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Pillsbury’s communications lawyers have published FCC Enforcement Monitor monthly since 1999 to inform our clients of notable FCC enforcement actions against FCC license holders and others.  This month’s issue includes:

  • New Hampshire Presidential Primary Deepfake Robocalls Lead to Enforcement Action Against Call Originator
  • TV Broadcaster Faces $720,000 Fine for Failure to Negotiate Retransmission Consent in Good Faith
  • Statutory Maximum Penalty of $2,391,097 for Pirate Radio Operator

Telecommunications Company Accused of Originating Illegal Robocalls That Used President Biden’s Voice

A Michigan-based telecommunications company received a Notice of Suspected Illegal Traffic (“Notice”) from the FCC’s Enforcement Bureau accusing it of originating illegal robocall traffic related to the New Hampshire Presidential Primary election.

Two days before voting began in the Primary, New Hampshire residents believed to be potential Democratic voters began receiving calls purportedly from President Joe Biden telling them to “save” their vote for the November general election and not vote in the Primary.  The caller ID information indicated the call came from the spouse of a former state Democratic Party chair who was running a super PAC urging state Democrats to write in President Biden’s name in the Primary.  The call was not authorized by President Biden or his campaign or an authorized committee, nor did it include a legitimate message from the president but instead was a so-called deepfake using the President’s voice.  The caller ID information was spoofed.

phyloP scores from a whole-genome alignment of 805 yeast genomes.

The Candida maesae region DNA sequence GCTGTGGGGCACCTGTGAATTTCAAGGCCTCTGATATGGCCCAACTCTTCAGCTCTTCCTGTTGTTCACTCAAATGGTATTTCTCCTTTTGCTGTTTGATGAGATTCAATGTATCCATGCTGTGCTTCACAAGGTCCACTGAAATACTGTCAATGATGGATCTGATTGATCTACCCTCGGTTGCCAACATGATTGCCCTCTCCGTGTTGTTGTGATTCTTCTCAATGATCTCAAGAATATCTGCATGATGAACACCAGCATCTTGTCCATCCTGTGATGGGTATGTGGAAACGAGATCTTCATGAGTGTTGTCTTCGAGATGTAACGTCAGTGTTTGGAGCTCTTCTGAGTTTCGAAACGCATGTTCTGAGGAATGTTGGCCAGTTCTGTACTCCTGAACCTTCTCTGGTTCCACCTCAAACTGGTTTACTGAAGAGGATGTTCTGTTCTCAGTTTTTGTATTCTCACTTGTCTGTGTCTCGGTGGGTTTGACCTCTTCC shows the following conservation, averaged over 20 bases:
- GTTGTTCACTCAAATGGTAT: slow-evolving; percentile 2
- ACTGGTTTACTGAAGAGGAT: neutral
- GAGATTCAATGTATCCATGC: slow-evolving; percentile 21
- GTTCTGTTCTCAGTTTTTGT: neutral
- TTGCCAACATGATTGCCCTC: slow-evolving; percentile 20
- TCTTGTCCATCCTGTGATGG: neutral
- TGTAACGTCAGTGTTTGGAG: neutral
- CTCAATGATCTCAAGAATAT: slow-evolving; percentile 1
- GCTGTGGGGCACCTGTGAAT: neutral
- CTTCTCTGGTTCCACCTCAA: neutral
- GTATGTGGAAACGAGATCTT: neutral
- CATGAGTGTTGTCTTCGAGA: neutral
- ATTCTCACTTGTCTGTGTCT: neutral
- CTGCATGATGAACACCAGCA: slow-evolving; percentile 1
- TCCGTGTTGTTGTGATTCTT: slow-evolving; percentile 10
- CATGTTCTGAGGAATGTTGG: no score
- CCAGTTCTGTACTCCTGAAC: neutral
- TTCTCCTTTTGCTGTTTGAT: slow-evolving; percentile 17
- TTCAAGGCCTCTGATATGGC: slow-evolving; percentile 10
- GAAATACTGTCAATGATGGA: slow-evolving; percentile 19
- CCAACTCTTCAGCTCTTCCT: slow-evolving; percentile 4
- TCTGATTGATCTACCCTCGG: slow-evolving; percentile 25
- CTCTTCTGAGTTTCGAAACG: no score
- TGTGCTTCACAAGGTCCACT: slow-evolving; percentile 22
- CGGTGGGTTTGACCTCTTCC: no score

Following widespread news reporting of the calls, the FCC investigated the matter together with the New Hampshire Attorney General, the Anti-Robocall Multistate Litigation Task Force and USTelecom’s Industry Traceback Group (“ITG”).  This group determined that the telecommunications company was the originating provider of the robocalls at issue, and the ITG provided identifying call data to the company for the suspect calls.  In response, the company identified another entity as the party that initiated the calls and told the ITG that it had warned the initiating entity as to the illegality of the calls.  According to the Notice, both the company and the apparent initiating entity have been previous subjects of illegal robocall investigations.